Women: The Root of All Evil?
Author, congresswoman, and woman of the year Clare Booth Luce once said, "Because I am a woman, I must make unusual efforts to succeed. If I fail, no one will say, She doesn't have what it takes.' They will say, Women don't have what it takes.'" Women have been continually downtrodden in society, and it reflects in our literature and media. Women have, throughout time, been treated like second-class citizens, and the problems still continue. Although women's treatment in first world countries has become almost equal to that of men, they are still looked down upon in most other parts of the world. Simone de Beauvoir wrote in her revolutionary work The Second Sex, that in order for women to become equal, they need to stand up to their oppressors and fight back. A woman's acceptance of her status is no one's fault but her own. For this reason women have taken many roles in revolutionary literature.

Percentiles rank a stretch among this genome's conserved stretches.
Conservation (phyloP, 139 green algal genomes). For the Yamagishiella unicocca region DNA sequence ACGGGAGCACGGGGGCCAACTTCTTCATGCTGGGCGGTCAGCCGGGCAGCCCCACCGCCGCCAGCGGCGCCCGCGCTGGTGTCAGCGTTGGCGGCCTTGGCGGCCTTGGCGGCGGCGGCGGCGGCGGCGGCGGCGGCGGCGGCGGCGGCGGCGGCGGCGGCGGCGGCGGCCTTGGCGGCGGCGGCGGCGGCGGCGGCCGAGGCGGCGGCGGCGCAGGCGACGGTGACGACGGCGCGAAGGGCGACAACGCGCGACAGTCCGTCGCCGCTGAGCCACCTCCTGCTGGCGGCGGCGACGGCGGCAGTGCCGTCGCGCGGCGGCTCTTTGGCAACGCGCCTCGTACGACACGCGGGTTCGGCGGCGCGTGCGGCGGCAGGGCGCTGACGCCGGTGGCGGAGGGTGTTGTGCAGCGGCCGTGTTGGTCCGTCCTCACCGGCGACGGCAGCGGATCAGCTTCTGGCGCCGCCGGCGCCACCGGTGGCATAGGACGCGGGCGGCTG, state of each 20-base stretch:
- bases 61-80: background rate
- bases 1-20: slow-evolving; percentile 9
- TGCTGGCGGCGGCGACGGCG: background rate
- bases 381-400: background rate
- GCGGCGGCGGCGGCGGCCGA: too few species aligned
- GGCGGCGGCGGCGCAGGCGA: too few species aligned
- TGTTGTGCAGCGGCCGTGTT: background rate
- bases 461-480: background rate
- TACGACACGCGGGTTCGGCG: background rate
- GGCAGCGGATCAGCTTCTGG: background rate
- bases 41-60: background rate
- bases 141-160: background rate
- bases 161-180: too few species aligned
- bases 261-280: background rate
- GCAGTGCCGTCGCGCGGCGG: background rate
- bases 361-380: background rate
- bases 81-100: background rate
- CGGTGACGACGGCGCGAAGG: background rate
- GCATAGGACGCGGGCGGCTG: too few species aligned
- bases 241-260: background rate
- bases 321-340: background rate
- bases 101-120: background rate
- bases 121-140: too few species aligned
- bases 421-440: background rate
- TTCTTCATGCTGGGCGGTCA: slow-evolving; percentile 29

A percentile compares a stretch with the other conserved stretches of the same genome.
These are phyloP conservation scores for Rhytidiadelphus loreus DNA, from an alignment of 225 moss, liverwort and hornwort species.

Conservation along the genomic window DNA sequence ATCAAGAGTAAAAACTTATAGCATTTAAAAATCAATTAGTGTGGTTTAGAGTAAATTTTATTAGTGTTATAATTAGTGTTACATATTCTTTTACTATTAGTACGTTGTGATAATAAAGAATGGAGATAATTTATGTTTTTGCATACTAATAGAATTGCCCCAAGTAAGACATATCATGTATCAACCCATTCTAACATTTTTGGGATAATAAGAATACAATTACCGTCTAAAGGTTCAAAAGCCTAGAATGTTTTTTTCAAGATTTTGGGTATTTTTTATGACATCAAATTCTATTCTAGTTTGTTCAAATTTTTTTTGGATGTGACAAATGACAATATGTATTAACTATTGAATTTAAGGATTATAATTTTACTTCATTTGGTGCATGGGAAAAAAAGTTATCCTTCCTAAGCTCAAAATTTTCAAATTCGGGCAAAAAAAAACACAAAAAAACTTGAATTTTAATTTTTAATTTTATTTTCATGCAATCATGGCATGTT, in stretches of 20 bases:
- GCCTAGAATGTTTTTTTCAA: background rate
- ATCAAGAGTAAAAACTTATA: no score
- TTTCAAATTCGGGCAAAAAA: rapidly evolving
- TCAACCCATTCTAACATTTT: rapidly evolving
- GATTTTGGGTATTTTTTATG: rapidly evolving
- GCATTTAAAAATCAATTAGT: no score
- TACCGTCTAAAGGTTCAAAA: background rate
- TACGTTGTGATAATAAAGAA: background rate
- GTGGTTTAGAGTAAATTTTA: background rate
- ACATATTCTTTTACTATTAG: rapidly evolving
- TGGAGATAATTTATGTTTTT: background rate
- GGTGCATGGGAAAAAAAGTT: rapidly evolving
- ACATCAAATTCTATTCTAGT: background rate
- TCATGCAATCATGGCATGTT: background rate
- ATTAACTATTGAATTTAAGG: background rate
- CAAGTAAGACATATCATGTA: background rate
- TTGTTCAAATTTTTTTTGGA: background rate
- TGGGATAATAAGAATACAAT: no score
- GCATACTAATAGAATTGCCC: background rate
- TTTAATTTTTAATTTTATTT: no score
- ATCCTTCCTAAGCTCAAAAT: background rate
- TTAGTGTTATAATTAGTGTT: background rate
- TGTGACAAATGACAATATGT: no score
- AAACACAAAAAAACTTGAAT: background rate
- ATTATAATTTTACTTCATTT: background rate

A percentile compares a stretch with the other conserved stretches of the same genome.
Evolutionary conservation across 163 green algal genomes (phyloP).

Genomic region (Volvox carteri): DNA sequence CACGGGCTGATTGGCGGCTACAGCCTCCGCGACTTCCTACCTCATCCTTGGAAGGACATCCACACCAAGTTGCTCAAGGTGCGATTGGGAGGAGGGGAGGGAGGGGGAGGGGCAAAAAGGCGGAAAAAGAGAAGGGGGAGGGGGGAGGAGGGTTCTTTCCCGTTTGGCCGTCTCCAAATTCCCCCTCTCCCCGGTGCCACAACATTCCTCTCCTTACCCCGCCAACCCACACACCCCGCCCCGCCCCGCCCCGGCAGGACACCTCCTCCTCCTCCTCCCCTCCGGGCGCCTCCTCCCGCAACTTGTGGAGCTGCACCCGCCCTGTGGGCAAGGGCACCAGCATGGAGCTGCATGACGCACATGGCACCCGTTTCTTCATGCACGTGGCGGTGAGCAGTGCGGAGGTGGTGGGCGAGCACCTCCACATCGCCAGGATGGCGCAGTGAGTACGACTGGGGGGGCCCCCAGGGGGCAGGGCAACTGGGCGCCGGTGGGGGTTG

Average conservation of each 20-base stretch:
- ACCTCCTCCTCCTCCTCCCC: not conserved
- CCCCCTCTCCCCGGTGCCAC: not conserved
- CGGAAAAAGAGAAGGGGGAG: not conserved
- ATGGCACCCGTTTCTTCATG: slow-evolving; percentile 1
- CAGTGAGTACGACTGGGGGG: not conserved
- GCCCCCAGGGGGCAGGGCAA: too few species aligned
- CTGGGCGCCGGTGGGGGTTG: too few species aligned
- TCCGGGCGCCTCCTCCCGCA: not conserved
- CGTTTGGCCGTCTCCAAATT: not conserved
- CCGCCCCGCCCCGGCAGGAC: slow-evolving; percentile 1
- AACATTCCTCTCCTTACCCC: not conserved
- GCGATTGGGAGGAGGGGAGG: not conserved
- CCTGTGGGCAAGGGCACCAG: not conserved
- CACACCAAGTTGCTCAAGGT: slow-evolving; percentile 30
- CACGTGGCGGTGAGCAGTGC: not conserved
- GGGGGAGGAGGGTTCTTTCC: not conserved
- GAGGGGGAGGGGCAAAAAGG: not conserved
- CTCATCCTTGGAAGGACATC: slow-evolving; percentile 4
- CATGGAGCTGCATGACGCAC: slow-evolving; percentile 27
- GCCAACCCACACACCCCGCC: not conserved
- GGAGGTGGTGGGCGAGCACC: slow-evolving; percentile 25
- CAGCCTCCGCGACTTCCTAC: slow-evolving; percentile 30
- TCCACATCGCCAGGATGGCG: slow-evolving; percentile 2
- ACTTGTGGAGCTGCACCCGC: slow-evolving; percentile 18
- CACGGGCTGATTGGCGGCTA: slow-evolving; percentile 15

Women's lives have been built around traditional roles and laws for thousands of years. In Goodwin's A Sorrowful Woman, the mother becomes bored with the monotony of everyday housekeeping and mothering duties. When her husband hires a nanny to help, she becomes disillusioned by her existence. The mother kills herself because of the worthlessness that she has created for her own life. This is the story for lots of women; they detest their everyday lives but do nothing to better themselves. What would women do if they had nothing? For this reason Wollstonecraft rejects her rich counterparts needless and vain existence in A Vindication of the Rights of Women. These women do not work for anything, and are doing nothing to advance themselves. Wollstonecraft believed women should become strong, intelligent human beings and free themselves from their dependence on men. Women need to adopt the strong, masculine qualities that men embody, and adapt them to a womanlier and more powerful identity. In the French Lieutenant's Woman,...
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